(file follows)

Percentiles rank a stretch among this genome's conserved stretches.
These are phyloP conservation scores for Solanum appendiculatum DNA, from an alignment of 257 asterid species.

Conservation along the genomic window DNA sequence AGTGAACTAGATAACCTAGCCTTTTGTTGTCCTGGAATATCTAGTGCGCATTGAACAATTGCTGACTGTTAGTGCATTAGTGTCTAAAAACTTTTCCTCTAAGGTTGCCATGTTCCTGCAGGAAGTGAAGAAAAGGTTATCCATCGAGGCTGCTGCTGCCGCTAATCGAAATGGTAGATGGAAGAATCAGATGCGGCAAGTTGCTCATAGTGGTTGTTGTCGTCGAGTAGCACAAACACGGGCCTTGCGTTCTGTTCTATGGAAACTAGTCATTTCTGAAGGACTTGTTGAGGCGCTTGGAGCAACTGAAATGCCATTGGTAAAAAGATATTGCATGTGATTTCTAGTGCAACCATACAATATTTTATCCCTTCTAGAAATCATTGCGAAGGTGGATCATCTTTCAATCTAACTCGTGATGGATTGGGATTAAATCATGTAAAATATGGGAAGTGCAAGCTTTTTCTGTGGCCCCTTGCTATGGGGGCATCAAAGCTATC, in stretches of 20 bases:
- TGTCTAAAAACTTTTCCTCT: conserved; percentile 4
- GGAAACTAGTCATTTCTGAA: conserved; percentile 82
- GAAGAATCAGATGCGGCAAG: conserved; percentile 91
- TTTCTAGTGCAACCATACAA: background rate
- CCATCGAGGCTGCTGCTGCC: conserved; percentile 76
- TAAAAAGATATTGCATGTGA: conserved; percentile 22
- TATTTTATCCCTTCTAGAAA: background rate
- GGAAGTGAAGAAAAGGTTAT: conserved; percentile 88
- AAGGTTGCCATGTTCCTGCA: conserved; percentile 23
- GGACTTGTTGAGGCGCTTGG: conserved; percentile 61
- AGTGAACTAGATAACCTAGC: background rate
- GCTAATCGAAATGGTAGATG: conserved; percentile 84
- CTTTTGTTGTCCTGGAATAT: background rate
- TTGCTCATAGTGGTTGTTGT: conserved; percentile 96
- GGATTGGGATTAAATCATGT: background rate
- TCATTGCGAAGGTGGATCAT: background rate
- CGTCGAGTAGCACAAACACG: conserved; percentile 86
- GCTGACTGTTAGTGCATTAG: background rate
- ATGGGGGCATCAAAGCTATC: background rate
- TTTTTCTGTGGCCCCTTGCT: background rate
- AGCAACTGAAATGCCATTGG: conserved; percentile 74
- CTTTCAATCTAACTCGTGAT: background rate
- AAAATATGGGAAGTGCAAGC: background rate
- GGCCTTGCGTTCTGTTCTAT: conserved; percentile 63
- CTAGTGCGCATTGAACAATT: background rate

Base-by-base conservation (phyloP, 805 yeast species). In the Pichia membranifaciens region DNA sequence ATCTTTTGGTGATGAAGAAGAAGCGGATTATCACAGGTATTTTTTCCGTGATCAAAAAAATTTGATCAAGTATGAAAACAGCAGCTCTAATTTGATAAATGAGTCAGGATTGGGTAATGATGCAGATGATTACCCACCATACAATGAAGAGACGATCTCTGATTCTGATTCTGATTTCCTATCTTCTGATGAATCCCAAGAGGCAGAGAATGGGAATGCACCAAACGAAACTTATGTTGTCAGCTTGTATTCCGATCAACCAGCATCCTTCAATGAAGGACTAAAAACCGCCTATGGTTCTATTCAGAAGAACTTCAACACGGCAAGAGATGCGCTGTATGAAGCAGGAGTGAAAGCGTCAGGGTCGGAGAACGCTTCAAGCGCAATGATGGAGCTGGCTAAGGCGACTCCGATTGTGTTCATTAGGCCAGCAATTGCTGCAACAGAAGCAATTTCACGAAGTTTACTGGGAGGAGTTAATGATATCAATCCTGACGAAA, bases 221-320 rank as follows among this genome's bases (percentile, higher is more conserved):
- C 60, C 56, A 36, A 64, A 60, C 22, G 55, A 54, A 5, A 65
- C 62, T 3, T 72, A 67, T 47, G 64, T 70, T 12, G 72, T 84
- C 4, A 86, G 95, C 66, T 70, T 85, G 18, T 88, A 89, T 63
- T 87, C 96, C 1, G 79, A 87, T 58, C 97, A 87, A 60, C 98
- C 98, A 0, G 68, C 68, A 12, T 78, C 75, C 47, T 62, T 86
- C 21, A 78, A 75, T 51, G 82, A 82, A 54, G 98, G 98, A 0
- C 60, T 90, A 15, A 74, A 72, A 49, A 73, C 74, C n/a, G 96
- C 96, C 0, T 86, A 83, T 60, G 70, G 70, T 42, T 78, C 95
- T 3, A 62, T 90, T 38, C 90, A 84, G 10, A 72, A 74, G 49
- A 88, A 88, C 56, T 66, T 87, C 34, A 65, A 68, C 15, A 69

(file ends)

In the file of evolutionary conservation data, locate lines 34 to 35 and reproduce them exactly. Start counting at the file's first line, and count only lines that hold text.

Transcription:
- C 98, A 0, G 68, C 68, A 12, T 78, C 75, C 47, T 62, T 86
- C 21, A 78, A 75, T 51, G 82, A 82, A 54, G 98, G 98, A 0